Since CBS knows that almost nobody who watches a lot of TV doesn’t watch the Super Bowl, even 60 Minutes didn’t try to compete with NBC’s Super Bowl broadcast. They took the week off while last night the Tiffany Network threw CBS News under the Super Bus and ran a “Road to the White House” rerun instead.
But on a normal week, when things like football are still in the realm of the secular and the serious affairs of the world really matter to some, 60 Minutes still rules. A case in point is a Nov. 11 piece by correspondent Scott Pelley and producer Solly Granatstein on the international trade in electronic waste.
It had all the elements of a classic investigative TV piece: Pelley described the toxic threat posed by the millions of cell phones, computers, and televisions thrown out annually. Known toxins like lead, cadmium, mercury, and polyvinyl chloride enter the waste stream — much of it exported to towns in Nigeria, China and elsewhere. There, the destitute use bare hands and chemical solutions to strip out the valuable recoverable substances.
Enter the apparent good guy: Brandon Richter, president of Executive Recycling in Englewood, Colo. He’s welcoming a long line of cars and trucks, responding to his promise that their e-waste would be handled ethically and legally. Then, the classic 60 Minutes catch: They show Richter how his waste — lead-filled cathode ray tubes from computer and TV monitors — was illegally shipped to China. Richter issues a limp on-camera denial, then gathered his thoughts to blast 60 Minutes in an interview with Denver’s Rocky Mountain News, and in a press release posted, then removed, from the company’s website.
That the feds singled out the same recycler singled out before a national audience is no coincidence, says Jim Puckett, founder of the Basel Action Network. Puckett has worked for more than two decades to track the global toxic-waste trade. His Seattle-based group, named after the treaty that ostensibly regulates such trade, has played a critical role in shining the spotlight on the torrent of e-waste now dumped on the developing world. Puckett also played a key role in the 60 Minutes story, guiding Pelley and his crew to a hellhole of abandoned and recycled computers in southern China.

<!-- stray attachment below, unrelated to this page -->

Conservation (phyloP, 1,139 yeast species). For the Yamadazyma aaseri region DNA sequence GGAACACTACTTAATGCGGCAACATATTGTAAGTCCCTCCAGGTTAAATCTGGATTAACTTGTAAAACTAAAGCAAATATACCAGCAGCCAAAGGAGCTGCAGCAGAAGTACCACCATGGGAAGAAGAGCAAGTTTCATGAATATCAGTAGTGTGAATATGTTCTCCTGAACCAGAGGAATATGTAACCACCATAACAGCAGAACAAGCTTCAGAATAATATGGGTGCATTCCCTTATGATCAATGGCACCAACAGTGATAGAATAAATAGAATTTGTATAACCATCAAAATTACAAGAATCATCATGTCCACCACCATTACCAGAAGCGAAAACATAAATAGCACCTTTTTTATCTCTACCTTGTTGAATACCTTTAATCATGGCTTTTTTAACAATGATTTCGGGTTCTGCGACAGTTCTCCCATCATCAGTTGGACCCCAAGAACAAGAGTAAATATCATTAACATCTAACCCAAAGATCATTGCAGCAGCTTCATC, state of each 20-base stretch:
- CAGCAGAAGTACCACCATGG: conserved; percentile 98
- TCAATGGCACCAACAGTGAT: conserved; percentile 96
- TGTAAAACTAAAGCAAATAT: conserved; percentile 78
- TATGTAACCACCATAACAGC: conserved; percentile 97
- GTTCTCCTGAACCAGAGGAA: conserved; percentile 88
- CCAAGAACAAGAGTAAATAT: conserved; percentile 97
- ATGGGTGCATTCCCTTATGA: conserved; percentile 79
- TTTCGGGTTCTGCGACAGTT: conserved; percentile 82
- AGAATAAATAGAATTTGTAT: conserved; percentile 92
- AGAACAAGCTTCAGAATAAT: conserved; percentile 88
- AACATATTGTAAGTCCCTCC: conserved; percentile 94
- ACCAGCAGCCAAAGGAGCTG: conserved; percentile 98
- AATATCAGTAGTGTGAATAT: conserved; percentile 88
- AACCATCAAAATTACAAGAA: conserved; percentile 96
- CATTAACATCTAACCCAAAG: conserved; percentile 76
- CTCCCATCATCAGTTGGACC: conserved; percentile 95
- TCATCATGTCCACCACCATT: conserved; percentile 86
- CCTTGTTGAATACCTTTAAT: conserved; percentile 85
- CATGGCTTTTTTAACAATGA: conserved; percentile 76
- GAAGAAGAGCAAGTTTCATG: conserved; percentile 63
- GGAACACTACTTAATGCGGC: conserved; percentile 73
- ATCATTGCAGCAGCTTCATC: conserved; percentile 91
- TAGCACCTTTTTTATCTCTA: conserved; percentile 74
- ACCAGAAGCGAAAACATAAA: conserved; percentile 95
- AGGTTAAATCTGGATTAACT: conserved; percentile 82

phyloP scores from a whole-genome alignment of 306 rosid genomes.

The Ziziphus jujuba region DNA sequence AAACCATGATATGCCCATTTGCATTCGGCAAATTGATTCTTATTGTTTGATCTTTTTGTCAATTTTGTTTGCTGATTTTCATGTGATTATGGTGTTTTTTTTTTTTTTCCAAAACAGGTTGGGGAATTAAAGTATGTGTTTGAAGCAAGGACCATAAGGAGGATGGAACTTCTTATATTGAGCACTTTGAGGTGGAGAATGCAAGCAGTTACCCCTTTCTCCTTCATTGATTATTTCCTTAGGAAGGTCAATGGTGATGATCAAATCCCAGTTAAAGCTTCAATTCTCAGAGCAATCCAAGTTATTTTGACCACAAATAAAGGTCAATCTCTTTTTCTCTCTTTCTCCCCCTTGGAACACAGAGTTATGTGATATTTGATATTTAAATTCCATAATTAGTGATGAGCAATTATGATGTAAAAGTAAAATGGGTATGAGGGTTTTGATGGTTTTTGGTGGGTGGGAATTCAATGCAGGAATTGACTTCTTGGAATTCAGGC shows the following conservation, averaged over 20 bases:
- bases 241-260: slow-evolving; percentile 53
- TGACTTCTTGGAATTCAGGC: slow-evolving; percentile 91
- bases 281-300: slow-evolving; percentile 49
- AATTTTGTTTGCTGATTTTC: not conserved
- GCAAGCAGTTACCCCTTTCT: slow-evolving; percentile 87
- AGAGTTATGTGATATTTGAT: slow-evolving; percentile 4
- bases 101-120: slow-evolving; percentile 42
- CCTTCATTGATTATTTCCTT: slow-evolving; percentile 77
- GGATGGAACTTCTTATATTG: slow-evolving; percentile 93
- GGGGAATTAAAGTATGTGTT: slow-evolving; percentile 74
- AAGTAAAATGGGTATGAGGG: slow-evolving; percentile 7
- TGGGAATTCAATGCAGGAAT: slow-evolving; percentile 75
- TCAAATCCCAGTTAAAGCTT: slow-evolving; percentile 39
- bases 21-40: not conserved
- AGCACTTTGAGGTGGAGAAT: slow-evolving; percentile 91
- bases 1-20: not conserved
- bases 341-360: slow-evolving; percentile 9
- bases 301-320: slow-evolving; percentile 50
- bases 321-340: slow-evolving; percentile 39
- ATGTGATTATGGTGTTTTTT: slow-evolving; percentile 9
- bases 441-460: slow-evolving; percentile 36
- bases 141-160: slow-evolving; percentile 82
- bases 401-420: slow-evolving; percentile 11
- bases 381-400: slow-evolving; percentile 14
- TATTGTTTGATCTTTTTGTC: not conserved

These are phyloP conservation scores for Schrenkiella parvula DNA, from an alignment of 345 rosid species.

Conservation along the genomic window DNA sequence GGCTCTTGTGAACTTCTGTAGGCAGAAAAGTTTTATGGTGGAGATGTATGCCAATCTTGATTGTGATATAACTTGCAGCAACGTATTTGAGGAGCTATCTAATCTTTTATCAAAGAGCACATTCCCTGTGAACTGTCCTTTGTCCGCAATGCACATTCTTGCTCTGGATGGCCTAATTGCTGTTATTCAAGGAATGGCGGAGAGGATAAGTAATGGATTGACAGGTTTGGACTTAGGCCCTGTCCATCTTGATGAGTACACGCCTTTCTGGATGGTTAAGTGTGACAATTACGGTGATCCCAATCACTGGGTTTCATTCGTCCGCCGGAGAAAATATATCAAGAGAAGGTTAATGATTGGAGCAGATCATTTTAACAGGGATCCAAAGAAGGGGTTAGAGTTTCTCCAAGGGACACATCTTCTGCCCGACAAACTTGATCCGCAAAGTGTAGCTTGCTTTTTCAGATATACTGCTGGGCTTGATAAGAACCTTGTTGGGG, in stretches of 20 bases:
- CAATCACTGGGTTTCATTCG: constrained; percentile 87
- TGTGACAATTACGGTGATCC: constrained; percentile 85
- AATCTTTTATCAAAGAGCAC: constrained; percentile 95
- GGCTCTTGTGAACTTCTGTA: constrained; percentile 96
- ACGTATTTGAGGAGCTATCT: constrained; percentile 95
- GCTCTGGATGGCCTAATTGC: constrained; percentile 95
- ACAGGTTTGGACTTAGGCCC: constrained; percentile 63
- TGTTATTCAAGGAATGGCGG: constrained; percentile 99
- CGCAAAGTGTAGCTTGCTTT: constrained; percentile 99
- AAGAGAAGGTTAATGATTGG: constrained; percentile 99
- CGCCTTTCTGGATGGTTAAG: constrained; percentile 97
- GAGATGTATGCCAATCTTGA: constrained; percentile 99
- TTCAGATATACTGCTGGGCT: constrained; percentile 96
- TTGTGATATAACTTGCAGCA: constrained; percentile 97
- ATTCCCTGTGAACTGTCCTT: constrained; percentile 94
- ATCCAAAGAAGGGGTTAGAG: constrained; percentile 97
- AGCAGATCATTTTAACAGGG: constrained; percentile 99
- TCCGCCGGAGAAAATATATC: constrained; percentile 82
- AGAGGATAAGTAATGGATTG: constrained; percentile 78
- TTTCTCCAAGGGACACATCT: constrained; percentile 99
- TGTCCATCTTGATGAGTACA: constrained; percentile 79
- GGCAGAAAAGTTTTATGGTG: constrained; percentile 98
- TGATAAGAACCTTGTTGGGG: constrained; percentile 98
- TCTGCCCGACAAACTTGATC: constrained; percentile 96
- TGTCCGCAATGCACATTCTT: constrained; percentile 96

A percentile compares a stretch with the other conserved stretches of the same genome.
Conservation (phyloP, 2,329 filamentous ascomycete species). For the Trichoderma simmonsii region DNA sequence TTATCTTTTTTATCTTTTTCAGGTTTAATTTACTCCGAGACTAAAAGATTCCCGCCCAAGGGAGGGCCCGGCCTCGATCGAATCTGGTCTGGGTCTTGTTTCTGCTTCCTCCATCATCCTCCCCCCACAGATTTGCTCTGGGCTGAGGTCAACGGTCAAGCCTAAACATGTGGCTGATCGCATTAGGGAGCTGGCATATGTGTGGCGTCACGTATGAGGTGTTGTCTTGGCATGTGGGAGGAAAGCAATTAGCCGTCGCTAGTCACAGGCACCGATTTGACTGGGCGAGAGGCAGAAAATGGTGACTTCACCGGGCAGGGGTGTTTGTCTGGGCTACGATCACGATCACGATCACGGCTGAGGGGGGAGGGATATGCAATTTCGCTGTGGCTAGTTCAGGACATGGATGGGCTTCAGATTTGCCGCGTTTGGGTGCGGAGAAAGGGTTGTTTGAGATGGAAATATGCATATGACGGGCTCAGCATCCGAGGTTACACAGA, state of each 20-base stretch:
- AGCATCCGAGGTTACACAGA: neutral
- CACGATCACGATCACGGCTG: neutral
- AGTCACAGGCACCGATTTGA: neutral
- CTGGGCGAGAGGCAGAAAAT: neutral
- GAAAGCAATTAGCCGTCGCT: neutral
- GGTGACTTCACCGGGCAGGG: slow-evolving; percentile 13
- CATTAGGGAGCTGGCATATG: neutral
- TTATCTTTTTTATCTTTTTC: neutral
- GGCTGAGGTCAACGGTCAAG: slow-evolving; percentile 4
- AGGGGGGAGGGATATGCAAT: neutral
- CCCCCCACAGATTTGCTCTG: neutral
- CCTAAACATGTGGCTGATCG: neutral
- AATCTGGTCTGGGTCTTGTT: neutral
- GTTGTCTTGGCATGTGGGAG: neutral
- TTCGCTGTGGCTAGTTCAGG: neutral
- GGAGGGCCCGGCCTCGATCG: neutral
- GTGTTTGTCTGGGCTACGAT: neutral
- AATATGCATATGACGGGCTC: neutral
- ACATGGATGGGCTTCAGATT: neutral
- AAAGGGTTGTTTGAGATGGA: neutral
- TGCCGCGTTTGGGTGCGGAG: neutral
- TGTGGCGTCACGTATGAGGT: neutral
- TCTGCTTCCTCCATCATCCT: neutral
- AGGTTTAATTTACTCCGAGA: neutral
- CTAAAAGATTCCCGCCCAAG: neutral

It was BAN’s work that led to the 60 Minutes piece that led to the raid. But 60 Minutes got on the trail only after the Government Accountability Office did a lengthy investigation of the e-waste trade, published in August 2008. Much of the legwork was done by GAO staffers Nathan Anderson and Arvin Wu, at the request of the House Foreign Affairs Committee. The GAO report identified 43 U.S. recyclers who may be involved in illegal shipping. To date, only the one that 60 Minutes put on television has been raided.
Puckett thinks the one-two punch of the feds and the media has opened doors that a small group like his could never do on its own. “They both really helped. Now we’re hearing it for the first time from our government. Prior to that, the EPA had been abysmal.”
The EPA oversees only one realm of e-waste, the lead-filled cathode ray tubes discovered in the shipments from Richter’s business. It’s still largely a free-for-all for the other toxic metals, plastics, and liquids shipped for haphazard disposal in desperate nations.
But one raid at one suspect recycler isn’t BAN’s only triumph. Its E-Stewards program, an audited effort to certify that waste recyclers are behaving legally and ethically, is emerging as the gold standard in the business.
Before leaving town, President Bush signed the Mercury Export Ban Act of 2008, outlawing the shipping of products containing elemental mercury. The ban could help close another loophole in the international waste trade, and it probably doesn’t hurt that the bill was co-sponsored by the then-junior senator from Illinois, Barack Obama.
So let’s look back at what it took in this case to make some small progress on e-waste:
1) A dedicated band of activists, working years for little compensation or recognition, for a noble goal;
2) Sudden scrutiny from a government that’s been in a regulatory coma for much of the past eight years;
3) The spotlight of a mass-audience investigation — one that’s increasingly rare in today’s media, especially when we're in the grips of a tanking economy.
In the words of that awful Ringo Starr song, "It Don’t Come Easy." And much bigger tasks lie ahead. Thanks and congratulations to Jim Puckett, and BAN, and at least in this case, to Congress and television.
Peter Dykstra, the former executive producer of CNN's Science, Tech and Weather Unit is currently a Public Policy Scholar at the Woodrow Wilson Center in Washington. He writes three columns for MNN: Media Mayhem on Mondays, Political Habitat on Wednesdays, and Green States on Fridays. (Yes, he writes a lot.)